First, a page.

So how has this program fallen so far, so fast?

Rutgers had eight winning seasons in the 1970's, including a 9-2 mark in 1975 and an 11-0 season in '76. And while Rutgers had only three winning seasons in the 1980's, it beat Syracuse, Penn State, and Boston College among others. It was, annually, a very competitive program. It just needed a conference home, and thus, the formation of the BIG EAST was a blessing for the Knights, or so everyone thought.

Three head coaches later (Doug Graber, Terry Shea, Greg Schiano) Rutgers is still trying to get this football thing right, ironic for the program which participated in the very first football game back in 1869. Rutgers has the facilities, the conference, the money, and the population base to win and to do so quickly. Why the Knights continue to struggle remains one of great enigmas for RU fans and the BIG EAST.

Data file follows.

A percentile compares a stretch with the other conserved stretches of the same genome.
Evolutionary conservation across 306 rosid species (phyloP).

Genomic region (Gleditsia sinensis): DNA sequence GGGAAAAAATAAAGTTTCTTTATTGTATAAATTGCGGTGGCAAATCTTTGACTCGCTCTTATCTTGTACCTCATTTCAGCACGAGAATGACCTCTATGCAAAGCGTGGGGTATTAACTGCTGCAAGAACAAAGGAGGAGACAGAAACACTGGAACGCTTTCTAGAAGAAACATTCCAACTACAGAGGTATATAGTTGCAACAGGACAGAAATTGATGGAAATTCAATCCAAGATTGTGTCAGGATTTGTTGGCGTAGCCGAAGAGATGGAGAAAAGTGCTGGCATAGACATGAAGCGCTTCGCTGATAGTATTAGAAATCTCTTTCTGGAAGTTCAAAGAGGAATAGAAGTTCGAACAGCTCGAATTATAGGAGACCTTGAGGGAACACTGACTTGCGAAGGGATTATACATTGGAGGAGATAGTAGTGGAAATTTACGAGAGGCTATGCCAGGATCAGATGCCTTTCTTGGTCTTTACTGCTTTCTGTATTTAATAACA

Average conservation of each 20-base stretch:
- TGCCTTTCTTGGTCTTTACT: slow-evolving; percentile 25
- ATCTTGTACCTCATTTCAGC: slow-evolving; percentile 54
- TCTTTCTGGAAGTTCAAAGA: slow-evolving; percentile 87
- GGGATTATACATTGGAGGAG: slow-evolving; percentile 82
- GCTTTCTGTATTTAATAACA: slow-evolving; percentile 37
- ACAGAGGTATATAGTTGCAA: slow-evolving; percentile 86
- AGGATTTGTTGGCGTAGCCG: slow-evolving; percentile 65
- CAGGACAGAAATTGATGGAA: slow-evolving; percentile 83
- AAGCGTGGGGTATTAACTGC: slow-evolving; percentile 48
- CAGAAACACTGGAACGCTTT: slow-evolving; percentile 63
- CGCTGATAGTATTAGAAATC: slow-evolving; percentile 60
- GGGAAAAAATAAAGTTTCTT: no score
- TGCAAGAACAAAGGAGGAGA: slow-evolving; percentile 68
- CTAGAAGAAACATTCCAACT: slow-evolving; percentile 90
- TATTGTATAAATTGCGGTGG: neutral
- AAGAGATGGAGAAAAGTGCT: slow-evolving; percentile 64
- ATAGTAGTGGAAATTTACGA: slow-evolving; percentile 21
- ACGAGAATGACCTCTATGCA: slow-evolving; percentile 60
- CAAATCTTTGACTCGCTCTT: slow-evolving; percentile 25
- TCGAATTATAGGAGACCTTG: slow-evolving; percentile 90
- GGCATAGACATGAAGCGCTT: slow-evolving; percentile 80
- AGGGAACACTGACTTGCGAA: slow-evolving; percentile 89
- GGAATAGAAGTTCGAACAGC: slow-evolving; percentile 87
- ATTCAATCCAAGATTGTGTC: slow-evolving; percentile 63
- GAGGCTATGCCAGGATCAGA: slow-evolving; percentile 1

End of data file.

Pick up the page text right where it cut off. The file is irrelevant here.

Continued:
Rutgers insiders, who claim Schiano will eventually win if given time, offer many different opinions. Some suggest Rutgers was on the right track when it made a big mistake in firing Coach Dick Anderson in 1989. Anderson had compiled a record of 27-34-4 from 1984-89 and annually fielded a very competitive team. While his replacement, Doug Graber, won his share of games and was a very innovative coach, he rubbed some Rutgers academic officials the wrong way and was fired following the 1995 season.